Reading on all platforms

Sales of e-books are surging, and the voices of those moaning at the bar (cf. Tennyson) are getting louder too. You’d think the Kindle police were going to knock on our doors and confiscate all the printed bits of paper we own. Sometimes the laments are more nuanced and playful: witness Dolen Perkins-Valdez’ puckish yet poignant essay at the Wall Street Journal–online, of course. Moreover (I’ve always wanted to use that word in a blog post), I saw the link in a news feed update from Dolen on Facebook, an update that soon trailed several comments pleading with Dolen not to give in to her newfound affection for the Kindle she received for her birthday. (The layers of irony here are large enough not to need pointing out, I trust.) It’s not enough to swear one’s allegiance to what “book” has meant since roughly the sixteenth century–or, if one’s talking about paperbacks, for the last sixty or so years. One must be vigilant to warn one’s friends away from their unwitting complicity in the destruction of this most loved of all media: the book.

That’s overstating it a bit, but not much. And speaking of irony, just two days ago I saw enough abandoned books in the Half-Price Books store to make a bibliophile weep.

I have a hard time rejecting any communication technology. When it comes to reading, I want it all. You can’t have my books, and you can’t have my Kindle, and you can’t have my PC screen, and you can’t have my iPhone. The first time I registered for college classes, back when one went to a large room and stood in line to register (a custom that had some interesting social mediation that’s been temporarily lost with online automation), I was advised to bring a book with me because I was likely to wait awhile. I’d never done that before, but once I did, I was hooked. Since then, I’ve tried never to leave for any appointment without some reading material with me just in case waiting’s involved. So you can see how I’d be especially excited by the idea of books on my telephone, if the book suits and the screen is nice.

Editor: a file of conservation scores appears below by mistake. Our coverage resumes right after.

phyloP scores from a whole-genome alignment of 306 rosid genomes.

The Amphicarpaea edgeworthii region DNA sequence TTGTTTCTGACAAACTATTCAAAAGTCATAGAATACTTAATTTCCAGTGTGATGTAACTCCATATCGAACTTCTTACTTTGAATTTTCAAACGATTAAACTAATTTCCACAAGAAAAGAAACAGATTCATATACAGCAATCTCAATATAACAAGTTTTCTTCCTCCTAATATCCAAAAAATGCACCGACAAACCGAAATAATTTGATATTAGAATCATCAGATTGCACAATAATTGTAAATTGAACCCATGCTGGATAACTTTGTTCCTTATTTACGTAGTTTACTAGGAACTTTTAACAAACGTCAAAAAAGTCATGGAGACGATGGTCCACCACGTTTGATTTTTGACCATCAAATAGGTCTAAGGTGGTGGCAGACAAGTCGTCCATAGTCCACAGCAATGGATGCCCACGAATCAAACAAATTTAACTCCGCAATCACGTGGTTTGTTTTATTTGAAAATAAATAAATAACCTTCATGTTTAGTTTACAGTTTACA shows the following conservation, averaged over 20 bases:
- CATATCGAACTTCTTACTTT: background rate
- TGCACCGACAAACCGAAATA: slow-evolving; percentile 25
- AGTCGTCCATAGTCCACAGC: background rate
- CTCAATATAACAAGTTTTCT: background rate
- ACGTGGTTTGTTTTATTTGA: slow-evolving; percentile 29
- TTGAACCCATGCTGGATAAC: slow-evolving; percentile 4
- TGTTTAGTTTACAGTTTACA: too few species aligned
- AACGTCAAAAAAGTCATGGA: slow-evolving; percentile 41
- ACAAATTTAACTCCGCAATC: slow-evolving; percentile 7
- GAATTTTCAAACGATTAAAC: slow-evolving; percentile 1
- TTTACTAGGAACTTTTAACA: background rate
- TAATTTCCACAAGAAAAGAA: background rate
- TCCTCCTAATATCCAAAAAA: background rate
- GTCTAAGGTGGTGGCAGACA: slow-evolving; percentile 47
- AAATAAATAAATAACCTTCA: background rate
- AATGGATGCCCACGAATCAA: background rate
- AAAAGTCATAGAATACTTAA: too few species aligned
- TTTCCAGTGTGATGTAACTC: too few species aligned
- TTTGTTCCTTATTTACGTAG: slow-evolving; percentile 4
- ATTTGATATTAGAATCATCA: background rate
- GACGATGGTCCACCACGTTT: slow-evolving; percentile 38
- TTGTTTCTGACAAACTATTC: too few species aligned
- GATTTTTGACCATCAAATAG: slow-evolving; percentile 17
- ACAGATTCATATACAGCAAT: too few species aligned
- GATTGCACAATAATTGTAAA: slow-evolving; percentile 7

Perhaps one day we’ll think about publishing media the way we think about cups, mugs, and stemware today: it all depends on the occasion, and some vessels are more apt for some libations than others.

In the meantime, I’m off to see if any more of those delicious 33 1/3 books are available for the Kindle. They’re perfect for those down moments in the orthopedist’s waiting room….

3 thoughts on “Reading on all platforms

  1. I don’t have a Kindle. They still don’t have back-lights, do they? That’s a requirement for me since almost all of my reading these days is done at night, before bed.

    But about two months ago I got around to downloading the Kindle app for my iPod Touch, and I’ve become completely addicted to reading this way. I once actually caught myself trying to turn the page on my iPod. (I’ve also become completely addicted to buying books on Amazon with that One-Click purchase feature. Boy, is that a dangerous thing.)

    There are still a few things, however, that I miss about my books — and for that reason, I think at some point I’ll let them back into my good graces. For one, there is something about the physicality of a book that helps me to understand the text. Ideas that I encounter actually occupy a *space* which I can easily return to. If I’m not sure where that space is, I can flip the pages until I find it. I find this harder with an eBook — at least with using the Kindle app. (Perhaps findability is more rigorously addressed in the full-fledged Kindle experience.) For me, though, the result is that if I get to a spot in the book which reminds me of an earlier spot and I want to remember that previous idea, happening, turn of phrase, I shrug and move on. Going back to find it is just too tricky. It makes books feel more. . .fleeting, in a way. Like once I’ve read a passage, it’s simply gone — until I start all over again.

    (I know I can add bookmarks with the Kindle app, but this doesn’t help. I don’t know ahead of time what passages I’ll want to return to later.)

    The other thing I dislike is that I almost always passed all my fiction on — usually to my dad, since we have similar taste in books. Now, I find myself telling him about a great book I read, but not being able to share.